The Mystery Of Picasso + Antonio Gaudi

Showings

Lark Theater Fri, Aug 10 4:00 PM
Lark Theater Sat, Aug 11 4:00 PM
Lark Theater Mon, Aug 13 7:00 PM
Lark Theater Wed, Aug 15 10:30 AM
Lark Theater Fri, Aug 17 2:15 PM
Lark Theater Sun, Aug 19 7:30 PM
Lark Theater Mon, Aug 20 5:00 PM
Lark Theater Wed, Aug 22 1:30 PM
Lark Theater Sun, Aug 26 7:30 PM
Lark Theater Thu, Aug 30 12:30 PM
Lark Theater Mon, Sep 3 4:45 PM
Lark Theater Thu, Sep 6 11:40 AM
Lark Theater Mon, Sep 10 7:15 PM
Lark Theater Thu, Sep 13 2:50 PM
Film Info
Event Type:Double Feature
Picasso starts at showtime. Gaudi starts 90 minutes later.
Rating:NR
Genre:Documentary

Description

DOUBLE FEATURE!


THE MYSTERY OF PICASSO (1956) NEW 4K RESTORATION! Like a matador confronting a bull, the artist approaches his easel, his eyes blazing. As he wields his brush, we see through the canvas as the artwork unfolds, erupts, dances into being before our eyes. Pablo Picasso, the most influential artist of the twentieth century, is making a painting, and Henri-Georges Clouzot, the famous French director (The Wages of Fear and Diabolique), is making a movie. And what a movie!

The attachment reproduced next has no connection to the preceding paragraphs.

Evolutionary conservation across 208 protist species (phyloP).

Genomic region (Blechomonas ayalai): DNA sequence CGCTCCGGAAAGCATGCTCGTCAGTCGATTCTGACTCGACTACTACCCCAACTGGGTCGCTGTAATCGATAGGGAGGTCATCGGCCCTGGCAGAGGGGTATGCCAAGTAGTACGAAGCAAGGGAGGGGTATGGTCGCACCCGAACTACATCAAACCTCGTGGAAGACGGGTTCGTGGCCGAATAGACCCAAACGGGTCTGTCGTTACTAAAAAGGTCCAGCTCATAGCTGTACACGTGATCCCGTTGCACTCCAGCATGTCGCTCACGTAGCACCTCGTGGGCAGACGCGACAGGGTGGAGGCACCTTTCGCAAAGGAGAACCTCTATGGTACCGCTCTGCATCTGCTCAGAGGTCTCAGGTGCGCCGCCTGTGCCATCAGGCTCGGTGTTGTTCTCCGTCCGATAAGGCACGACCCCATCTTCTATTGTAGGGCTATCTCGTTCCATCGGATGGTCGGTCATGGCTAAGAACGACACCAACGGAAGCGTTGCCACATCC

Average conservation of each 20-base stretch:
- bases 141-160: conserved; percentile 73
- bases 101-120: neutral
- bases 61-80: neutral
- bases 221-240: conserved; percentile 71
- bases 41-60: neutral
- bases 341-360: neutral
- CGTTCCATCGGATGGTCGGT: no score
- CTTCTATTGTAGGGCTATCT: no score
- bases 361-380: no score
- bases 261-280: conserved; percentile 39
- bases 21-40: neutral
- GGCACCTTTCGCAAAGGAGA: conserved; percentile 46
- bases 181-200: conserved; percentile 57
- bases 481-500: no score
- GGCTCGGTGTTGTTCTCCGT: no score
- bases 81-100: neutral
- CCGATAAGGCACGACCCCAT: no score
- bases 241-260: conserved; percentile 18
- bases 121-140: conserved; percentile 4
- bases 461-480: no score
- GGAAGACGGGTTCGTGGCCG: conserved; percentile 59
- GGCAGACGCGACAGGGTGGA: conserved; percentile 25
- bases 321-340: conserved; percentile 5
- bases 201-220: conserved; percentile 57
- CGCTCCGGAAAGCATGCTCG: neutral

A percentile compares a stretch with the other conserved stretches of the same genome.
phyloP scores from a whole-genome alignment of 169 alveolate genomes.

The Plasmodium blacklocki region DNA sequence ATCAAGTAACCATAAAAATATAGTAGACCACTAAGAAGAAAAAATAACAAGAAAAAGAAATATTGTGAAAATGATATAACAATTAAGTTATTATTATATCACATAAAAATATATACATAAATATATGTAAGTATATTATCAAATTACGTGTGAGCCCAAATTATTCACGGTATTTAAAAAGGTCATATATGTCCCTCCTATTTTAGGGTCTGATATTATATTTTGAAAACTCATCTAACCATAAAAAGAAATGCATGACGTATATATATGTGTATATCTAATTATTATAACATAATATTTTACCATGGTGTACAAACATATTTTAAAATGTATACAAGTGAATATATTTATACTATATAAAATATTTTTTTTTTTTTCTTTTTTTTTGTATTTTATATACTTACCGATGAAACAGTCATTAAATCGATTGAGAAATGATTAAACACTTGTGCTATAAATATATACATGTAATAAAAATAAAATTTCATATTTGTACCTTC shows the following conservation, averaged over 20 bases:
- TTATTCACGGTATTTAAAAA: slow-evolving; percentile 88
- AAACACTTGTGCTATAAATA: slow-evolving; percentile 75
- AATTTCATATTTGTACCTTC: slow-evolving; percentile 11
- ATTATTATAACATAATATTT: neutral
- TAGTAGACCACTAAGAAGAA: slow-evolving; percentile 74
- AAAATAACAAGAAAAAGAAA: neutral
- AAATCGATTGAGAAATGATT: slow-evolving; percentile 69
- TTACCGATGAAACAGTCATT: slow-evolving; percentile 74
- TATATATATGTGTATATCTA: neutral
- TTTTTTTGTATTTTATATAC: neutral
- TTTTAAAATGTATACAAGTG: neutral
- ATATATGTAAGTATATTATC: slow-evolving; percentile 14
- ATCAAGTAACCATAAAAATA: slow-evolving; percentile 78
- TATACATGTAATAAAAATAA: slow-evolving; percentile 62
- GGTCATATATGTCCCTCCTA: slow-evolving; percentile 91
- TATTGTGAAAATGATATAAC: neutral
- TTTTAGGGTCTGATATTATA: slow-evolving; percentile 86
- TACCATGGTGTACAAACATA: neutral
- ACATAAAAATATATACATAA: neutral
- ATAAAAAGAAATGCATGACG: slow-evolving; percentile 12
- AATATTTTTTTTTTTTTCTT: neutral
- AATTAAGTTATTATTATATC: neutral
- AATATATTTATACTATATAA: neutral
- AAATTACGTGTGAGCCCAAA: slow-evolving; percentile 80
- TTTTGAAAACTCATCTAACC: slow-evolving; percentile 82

In 1955, Clouzot joined forces with his friend Picasso to make an entirely new kind of art film "a film that could capture the moment and the mystery of creativity." Together, they devised an innovative technique the filmmaker placed his camera behind a semi-transparent surface on which the artist drew with special inks that bled through.


Clouzot thus captured a perfect reverse image of Picasso’s brushstrokes and the motion picture screen itself becomes the artist’s canvas. Here, the master creates, and sometimes obliterates, 20 works (most of them, in fact, destroyed after the shoot), ranging from playful black-and-white sketches to Cinemascope color murals artworks that evolve in minutes through the magic of stop-motion animation. The Mystery of Picasso is exhilarating, suspenseful, enchanting and unforgettable. It is simply one of the greatest documentaries on art ever made. The French government agreed — in 1984 it declared the film a national treasure.


"When we are all dead, you and me and everyone," Clouzot told Picasso, "the film will still continue to be projected."


ANTONIO GAUDI (1984) Catalan architect Antonio Gaudí (1852–1926) designed some of the world’s most astonishing buildings, interiors, and parks; Japanese director Hiroshi Teshigahara constructed some of the most aesthetically audacious films ever made. Here their artistry melds in a unique, enthralling cinematic experience. Less a documentary than a visual poem, Teshigahara’s Antonio Gaudí takes viewers on a tour of Gaudí’s truly spectacular architecture, including his massive, still-unfinished masterpiece, the Sagrada Familia cathedral in Barcelona. With camera work as bold and sensual as the curves of his subject's organic structures, Teshigahara immortalizes Gaudí on film.